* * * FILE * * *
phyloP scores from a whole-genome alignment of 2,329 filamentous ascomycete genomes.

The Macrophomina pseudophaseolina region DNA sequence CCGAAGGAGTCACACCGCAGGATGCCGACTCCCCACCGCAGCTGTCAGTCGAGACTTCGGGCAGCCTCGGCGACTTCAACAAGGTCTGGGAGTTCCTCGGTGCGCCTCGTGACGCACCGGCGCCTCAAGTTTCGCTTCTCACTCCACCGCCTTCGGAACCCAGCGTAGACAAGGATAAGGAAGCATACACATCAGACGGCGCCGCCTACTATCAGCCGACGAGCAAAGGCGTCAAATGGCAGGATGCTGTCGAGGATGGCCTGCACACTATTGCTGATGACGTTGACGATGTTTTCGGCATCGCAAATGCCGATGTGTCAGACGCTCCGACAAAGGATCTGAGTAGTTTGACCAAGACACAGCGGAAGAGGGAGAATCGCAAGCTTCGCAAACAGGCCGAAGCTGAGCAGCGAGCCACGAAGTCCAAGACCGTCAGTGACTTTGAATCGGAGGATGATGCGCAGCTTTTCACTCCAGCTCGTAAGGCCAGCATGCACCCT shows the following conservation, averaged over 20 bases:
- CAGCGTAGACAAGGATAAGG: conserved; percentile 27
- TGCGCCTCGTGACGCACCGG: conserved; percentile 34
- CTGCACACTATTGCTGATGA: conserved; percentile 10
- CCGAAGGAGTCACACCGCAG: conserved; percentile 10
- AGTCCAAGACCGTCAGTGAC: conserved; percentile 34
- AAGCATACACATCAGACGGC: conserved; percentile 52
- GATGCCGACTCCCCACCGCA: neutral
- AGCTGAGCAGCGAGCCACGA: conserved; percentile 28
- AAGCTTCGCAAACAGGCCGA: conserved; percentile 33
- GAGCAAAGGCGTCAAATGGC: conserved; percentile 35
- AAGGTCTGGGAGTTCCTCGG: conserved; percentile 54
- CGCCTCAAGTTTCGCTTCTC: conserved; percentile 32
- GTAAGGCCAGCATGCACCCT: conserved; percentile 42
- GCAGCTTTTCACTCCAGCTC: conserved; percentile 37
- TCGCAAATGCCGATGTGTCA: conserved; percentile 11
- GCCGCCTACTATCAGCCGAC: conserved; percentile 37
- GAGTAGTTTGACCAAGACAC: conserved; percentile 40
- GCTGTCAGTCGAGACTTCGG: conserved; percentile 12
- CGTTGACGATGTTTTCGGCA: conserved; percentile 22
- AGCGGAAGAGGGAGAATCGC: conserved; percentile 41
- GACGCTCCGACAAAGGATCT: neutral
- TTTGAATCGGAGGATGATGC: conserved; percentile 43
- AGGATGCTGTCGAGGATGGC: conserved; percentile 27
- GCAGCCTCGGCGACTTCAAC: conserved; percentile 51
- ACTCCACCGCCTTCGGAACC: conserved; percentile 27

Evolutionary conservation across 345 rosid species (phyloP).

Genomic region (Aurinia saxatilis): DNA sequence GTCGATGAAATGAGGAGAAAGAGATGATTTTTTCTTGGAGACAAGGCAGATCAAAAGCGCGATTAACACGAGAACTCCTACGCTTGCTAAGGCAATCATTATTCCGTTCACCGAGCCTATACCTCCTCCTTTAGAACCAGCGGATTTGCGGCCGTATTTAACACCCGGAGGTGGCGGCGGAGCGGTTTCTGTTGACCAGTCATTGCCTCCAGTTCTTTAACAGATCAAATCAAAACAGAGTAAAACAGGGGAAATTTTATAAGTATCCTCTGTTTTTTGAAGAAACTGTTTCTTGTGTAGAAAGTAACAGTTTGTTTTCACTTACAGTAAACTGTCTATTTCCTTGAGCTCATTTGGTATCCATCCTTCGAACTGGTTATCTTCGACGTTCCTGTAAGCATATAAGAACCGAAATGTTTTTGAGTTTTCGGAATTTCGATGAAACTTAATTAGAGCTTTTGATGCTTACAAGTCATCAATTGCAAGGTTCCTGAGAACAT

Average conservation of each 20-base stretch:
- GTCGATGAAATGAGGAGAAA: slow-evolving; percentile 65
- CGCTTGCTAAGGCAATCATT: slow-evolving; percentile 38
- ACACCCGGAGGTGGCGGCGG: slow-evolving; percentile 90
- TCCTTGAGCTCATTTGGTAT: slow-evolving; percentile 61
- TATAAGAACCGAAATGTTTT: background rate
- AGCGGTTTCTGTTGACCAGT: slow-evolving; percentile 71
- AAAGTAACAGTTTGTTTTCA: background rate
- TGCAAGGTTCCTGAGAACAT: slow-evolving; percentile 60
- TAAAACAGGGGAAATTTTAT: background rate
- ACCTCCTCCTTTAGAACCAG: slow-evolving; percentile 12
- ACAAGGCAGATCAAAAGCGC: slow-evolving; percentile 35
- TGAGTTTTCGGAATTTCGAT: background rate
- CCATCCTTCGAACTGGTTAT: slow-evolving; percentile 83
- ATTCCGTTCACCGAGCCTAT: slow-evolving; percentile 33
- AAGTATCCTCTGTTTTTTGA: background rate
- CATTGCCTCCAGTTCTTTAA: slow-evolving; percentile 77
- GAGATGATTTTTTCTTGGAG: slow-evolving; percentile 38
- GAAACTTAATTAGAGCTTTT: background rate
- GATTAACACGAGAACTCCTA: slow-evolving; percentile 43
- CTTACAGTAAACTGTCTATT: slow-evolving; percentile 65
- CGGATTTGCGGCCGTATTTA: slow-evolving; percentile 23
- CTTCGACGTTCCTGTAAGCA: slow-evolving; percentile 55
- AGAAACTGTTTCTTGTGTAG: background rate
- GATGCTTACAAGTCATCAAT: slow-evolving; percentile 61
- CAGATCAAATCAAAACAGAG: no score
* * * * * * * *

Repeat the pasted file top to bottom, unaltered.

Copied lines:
phyloP scores from a whole-genome alignment of 2,329 filamentous ascomycete genomes.

The Macrophomina pseudophaseolina region DNA sequence CCGAAGGAGTCACACCGCAGGATGCCGACTCCCCACCGCAGCTGTCAGTCGAGACTTCGGGCAGCCTCGGCGACTTCAACAAGGTCTGGGAGTTCCTCGGTGCGCCTCGTGACGCACCGGCGCCTCAAGTTTCGCTTCTCACTCCACCGCCTTCGGAACCCAGCGTAGACAAGGATAAGGAAGCATACACATCAGACGGCGCCGCCTACTATCAGCCGACGAGCAAAGGCGTCAAATGGCAGGATGCTGTCGAGGATGGCCTGCACACTATTGCTGATGACGTTGACGATGTTTTCGGCATCGCAAATGCCGATGTGTCAGACGCTCCGACAAAGGATCTGAGTAGTTTGACCAAGACACAGCGGAAGAGGGAGAATCGCAAGCTTCGCAAACAGGCCGAAGCTGAGCAGCGAGCCACGAAGTCCAAGACCGTCAGTGACTTTGAATCGGAGGATGATGCGCAGCTTTTCACTCCAGCTCGTAAGGCCAGCATGCACCCT shows the following conservation, averaged over 20 bases:
- CAGCGTAGACAAGGATAAGG: conserved; percentile 27
- TGCGCCTCGTGACGCACCGG: conserved; percentile 34
- CTGCACACTATTGCTGATGA: conserved; percentile 10
- CCGAAGGAGTCACACCGCAG: conserved; percentile 10
- AGTCCAAGACCGTCAGTGAC: conserved; percentile 34
- AAGCATACACATCAGACGGC: conserved; percentile 52
- GATGCCGACTCCCCACCGCA: neutral
- AGCTGAGCAGCGAGCCACGA: conserved; percentile 28
- AAGCTTCGCAAACAGGCCGA: conserved; percentile 33
- GAGCAAAGGCGTCAAATGGC: conserved; percentile 35
- AAGGTCTGGGAGTTCCTCGG: conserved; percentile 54
- CGCCTCAAGTTTCGCTTCTC: conserved; percentile 32
- GTAAGGCCAGCATGCACCCT: conserved; percentile 42
- GCAGCTTTTCACTCCAGCTC: conserved; percentile 37
- TCGCAAATGCCGATGTGTCA: conserved; percentile 11
- GCCGCCTACTATCAGCCGAC: conserved; percentile 37
- GAGTAGTTTGACCAAGACAC: conserved; percentile 40
- GCTGTCAGTCGAGACTTCGG: conserved; percentile 12
- CGTTGACGATGTTTTCGGCA: conserved; percentile 22
- AGCGGAAGAGGGAGAATCGC: conserved; percentile 41
- GACGCTCCGACAAAGGATCT: neutral
- TTTGAATCGGAGGATGATGC: conserved; percentile 43
- AGGATGCTGTCGAGGATGGC: conserved; percentile 27
- GCAGCCTCGGCGACTTCAAC: conserved; percentile 51
- ACTCCACCGCCTTCGGAACC: conserved; percentile 27

Evolutionary conservation across 345 rosid species (phyloP).

Genomic region (Aurinia saxatilis): DNA sequence GTCGATGAAATGAGGAGAAAGAGATGATTTTTTCTTGGAGACAAGGCAGATCAAAAGCGCGATTAACACGAGAACTCCTACGCTTGCTAAGGCAATCATTATTCCGTTCACCGAGCCTATACCTCCTCCTTTAGAACCAGCGGATTTGCGGCCGTATTTAACACCCGGAGGTGGCGGCGGAGCGGTTTCTGTTGACCAGTCATTGCCTCCAGTTCTTTAACAGATCAAATCAAAACAGAGTAAAACAGGGGAAATTTTATAAGTATCCTCTGTTTTTTGAAGAAACTGTTTCTTGTGTAGAAAGTAACAGTTTGTTTTCACTTACAGTAAACTGTCTATTTCCTTGAGCTCATTTGGTATCCATCCTTCGAACTGGTTATCTTCGACGTTCCTGTAAGCATATAAGAACCGAAATGTTTTTGAGTTTTCGGAATTTCGATGAAACTTAATTAGAGCTTTTGATGCTTACAAGTCATCAATTGCAAGGTTCCTGAGAACAT

Average conservation of each 20-base stretch:
- GTCGATGAAATGAGGAGAAA: slow-evolving; percentile 65
- CGCTTGCTAAGGCAATCATT: slow-evolving; percentile 38
- ACACCCGGAGGTGGCGGCGG: slow-evolving; percentile 90
- TCCTTGAGCTCATTTGGTAT: slow-evolving; percentile 61
- TATAAGAACCGAAATGTTTT: background rate
- AGCGGTTTCTGTTGACCAGT: slow-evolving; percentile 71
- AAAGTAACAGTTTGTTTTCA: background rate
- TGCAAGGTTCCTGAGAACAT: slow-evolving; percentile 60
- TAAAACAGGGGAAATTTTAT: background rate
- ACCTCCTCCTTTAGAACCAG: slow-evolving; percentile 12
- ACAAGGCAGATCAAAAGCGC: slow-evolving; percentile 35
- TGAGTTTTCGGAATTTCGAT: background rate
- CCATCCTTCGAACTGGTTAT: slow-evolving; percentile 83
- ATTCCGTTCACCGAGCCTAT: slow-evolving; percentile 33
- AAGTATCCTCTGTTTTTTGA: background rate
- CATTGCCTCCAGTTCTTTAA: slow-evolving; percentile 77
- GAGATGATTTTTTCTTGGAG: slow-evolving; percentile 38
- GAAACTTAATTAGAGCTTTT: background rate
- GATTAACACGAGAACTCCTA: slow-evolving; percentile 43
- CTTACAGTAAACTGTCTATT: slow-evolving; percentile 65
- CGGATTTGCGGCCGTATTTA: slow-evolving; percentile 23
- CTTCGACGTTCCTGTAAGCA: slow-evolving; percentile 55
- AGAAACTGTTTCTTGTGTAG: background rate
- GATGCTTACAAGTCATCAAT: slow-evolving; percentile 61
- CAGATCAAATCAAAACAGAG: no score